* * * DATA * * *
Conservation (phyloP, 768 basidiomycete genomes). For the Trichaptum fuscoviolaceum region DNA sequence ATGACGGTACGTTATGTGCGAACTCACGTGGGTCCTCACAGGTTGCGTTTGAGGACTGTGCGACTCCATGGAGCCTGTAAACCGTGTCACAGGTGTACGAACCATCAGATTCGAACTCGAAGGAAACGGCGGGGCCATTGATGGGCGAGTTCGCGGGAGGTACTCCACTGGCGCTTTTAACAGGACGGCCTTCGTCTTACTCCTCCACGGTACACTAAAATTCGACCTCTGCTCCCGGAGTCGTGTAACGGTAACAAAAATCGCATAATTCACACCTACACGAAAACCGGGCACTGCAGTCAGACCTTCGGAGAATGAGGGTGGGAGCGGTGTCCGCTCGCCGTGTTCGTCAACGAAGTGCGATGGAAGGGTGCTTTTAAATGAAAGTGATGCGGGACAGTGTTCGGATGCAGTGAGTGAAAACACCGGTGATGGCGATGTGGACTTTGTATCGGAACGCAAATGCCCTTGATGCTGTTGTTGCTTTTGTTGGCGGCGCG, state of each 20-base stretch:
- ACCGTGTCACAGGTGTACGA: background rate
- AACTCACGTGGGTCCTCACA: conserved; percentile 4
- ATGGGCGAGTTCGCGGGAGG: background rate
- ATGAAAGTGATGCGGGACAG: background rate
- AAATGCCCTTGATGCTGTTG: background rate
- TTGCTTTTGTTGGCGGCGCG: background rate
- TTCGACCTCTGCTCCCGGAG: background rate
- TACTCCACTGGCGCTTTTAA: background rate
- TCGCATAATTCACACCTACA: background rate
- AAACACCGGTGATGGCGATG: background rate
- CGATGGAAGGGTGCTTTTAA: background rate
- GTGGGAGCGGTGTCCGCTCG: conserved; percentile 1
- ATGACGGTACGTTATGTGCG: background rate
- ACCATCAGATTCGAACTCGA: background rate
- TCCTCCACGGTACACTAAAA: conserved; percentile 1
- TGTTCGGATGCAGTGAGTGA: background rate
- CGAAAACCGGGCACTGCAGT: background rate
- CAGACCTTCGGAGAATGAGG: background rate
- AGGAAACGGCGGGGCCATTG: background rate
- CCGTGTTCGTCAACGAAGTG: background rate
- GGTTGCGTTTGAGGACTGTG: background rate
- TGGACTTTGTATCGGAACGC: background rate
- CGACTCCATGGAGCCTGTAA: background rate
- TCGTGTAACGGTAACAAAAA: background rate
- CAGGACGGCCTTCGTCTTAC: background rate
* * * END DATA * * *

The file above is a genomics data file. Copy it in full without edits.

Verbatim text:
Conservation (phyloP, 768 basidiomycete genomes). For the Trichaptum fuscoviolaceum region DNA sequence ATGACGGTACGTTATGTGCGAACTCACGTGGGTCCTCACAGGTTGCGTTTGAGGACTGTGCGACTCCATGGAGCCTGTAAACCGTGTCACAGGTGTACGAACCATCAGATTCGAACTCGAAGGAAACGGCGGGGCCATTGATGGGCGAGTTCGCGGGAGGTACTCCACTGGCGCTTTTAACAGGACGGCCTTCGTCTTACTCCTCCACGGTACACTAAAATTCGACCTCTGCTCCCGGAGTCGTGTAACGGTAACAAAAATCGCATAATTCACACCTACACGAAAACCGGGCACTGCAGTCAGACCTTCGGAGAATGAGGGTGGGAGCGGTGTCCGCTCGCCGTGTTCGTCAACGAAGTGCGATGGAAGGGTGCTTTTAAATGAAAGTGATGCGGGACAGTGTTCGGATGCAGTGAGTGAAAACACCGGTGATGGCGATGTGGACTTTGTATCGGAACGCAAATGCCCTTGATGCTGTTGTTGCTTTTGTTGGCGGCGCG, state of each 20-base stretch:
- ACCGTGTCACAGGTGTACGA: background rate
- AACTCACGTGGGTCCTCACA: conserved; percentile 4
- ATGGGCGAGTTCGCGGGAGG: background rate
- ATGAAAGTGATGCGGGACAG: background rate
- AAATGCCCTTGATGCTGTTG: background rate
- TTGCTTTTGTTGGCGGCGCG: background rate
- TTCGACCTCTGCTCCCGGAG: background rate
- TACTCCACTGGCGCTTTTAA: background rate
- TCGCATAATTCACACCTACA: background rate
- AAACACCGGTGATGGCGATG: background rate
- CGATGGAAGGGTGCTTTTAA: background rate
- GTGGGAGCGGTGTCCGCTCG: conserved; percentile 1
- ATGACGGTACGTTATGTGCG: background rate
- ACCATCAGATTCGAACTCGA: background rate
- TCCTCCACGGTACACTAAAA: conserved; percentile 1
- TGTTCGGATGCAGTGAGTGA: background rate
- CGAAAACCGGGCACTGCAGT: background rate
- CAGACCTTCGGAGAATGAGG: background rate
- AGGAAACGGCGGGGCCATTG: background rate
- CCGTGTTCGTCAACGAAGTG: background rate
- GGTTGCGTTTGAGGACTGTG: background rate
- TGGACTTTGTATCGGAACGC: background rate
- CGACTCCATGGAGCCTGTAA: background rate
- TCGTGTAACGGTAACAAAAA: background rate
- CAGGACGGCCTTCGTCTTAC: background rate